Author: Lauren Roe   Posted: 22 January 2016

Why does everyone love linen and what kind of linen should I buy?

Linen bedding is considered to be some of the most luxurious bedding available – often sought out by celebrities, stylists, designers and luxury accommodations. So how has it developed this reputation and is it worth making the switch?

So many advantages to sleeping on linen bedding

The flax plant has amazing properties, and when woven into fabric it has the ability to filter and ventilate against moisture and bacteria making it anti-allergenic bedding. Amazingly, linen can absorb up to 20% of its own weight before it even starts to feel wet, which is why it always feels cool and crisp to the touch and so delightful to sleep on and under.

Often customers will contact us to let us know they will never go back to cotton again now that they have tried linen they are converted; it’s a common refrain and if you’re already familiar with how it feels to sleep on linen sheets you will know that delicious feeling of slipping into bed with that cool, crisp, textured yet soft feeling on your skin.

Always know where the flax is from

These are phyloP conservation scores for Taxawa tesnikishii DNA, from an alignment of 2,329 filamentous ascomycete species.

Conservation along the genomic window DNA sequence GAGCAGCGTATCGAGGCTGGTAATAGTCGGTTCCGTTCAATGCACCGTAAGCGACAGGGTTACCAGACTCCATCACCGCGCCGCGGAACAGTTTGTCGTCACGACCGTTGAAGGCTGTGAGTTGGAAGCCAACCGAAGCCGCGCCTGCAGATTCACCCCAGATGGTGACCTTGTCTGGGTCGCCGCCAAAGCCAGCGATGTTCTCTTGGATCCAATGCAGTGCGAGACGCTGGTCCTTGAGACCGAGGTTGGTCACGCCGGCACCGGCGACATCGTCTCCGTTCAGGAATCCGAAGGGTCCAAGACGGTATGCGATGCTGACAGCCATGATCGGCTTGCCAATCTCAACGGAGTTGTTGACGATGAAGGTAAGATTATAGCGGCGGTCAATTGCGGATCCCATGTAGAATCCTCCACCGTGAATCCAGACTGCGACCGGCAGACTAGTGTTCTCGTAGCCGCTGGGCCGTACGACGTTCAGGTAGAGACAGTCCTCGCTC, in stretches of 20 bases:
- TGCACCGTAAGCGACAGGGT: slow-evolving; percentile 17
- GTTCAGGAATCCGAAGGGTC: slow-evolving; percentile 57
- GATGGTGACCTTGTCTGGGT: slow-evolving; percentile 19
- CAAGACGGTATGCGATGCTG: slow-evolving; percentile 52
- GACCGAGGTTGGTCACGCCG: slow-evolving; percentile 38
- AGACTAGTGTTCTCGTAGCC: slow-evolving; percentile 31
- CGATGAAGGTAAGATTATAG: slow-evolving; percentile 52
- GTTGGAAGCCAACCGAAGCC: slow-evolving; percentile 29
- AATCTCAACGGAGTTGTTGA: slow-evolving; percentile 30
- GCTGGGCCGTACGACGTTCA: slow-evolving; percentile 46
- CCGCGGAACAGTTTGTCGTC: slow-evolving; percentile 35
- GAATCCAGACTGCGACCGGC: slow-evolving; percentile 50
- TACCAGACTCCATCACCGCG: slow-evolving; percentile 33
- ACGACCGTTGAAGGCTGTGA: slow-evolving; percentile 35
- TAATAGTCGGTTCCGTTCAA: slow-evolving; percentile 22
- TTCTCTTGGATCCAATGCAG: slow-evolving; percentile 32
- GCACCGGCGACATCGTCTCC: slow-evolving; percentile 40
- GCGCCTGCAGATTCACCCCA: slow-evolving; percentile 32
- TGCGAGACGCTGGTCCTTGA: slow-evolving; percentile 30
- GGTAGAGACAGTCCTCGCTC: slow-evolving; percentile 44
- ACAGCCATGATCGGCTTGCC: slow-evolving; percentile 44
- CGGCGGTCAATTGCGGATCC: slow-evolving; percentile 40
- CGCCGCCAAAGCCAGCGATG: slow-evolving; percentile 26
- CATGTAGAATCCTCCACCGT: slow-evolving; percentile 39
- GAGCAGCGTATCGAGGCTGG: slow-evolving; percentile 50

Several countries all over the world produce flax, and not all quality is the same. Look for flax made in Europe; France and Belgium are always indicators of high grade grown and processed flax for your bedding. Our design team has carefully sourced linen fabric woven from certified high grade French flax.


What is linen made from?

Linen is spun from the flax plant, which has very unique properties in that it creates a fabric that feels cool and crisp even on very hot nights. This is due to the flax plant being a wonderful conductor of air flow, creating a fabric that regulates heat incredibly well.

The flax plant flourishes in cool, moist climates and it is a very complicated and painstaking process to take the raw flax plant into fabric ready to be enjoyed and slept on.


As one of the oldest cultivated fibres in the world, flax has been cultivated and woven for at least 5000 years and the spinning and weaving of linen has been depicted on wall paintings in Ancient Egypt. Used throughout the Middle East for thousands of years, it’s thought that canny traders from Finland introduced the use of linen to Northern Europe, and it spread quickly into being cultivated for hundreds of years. 

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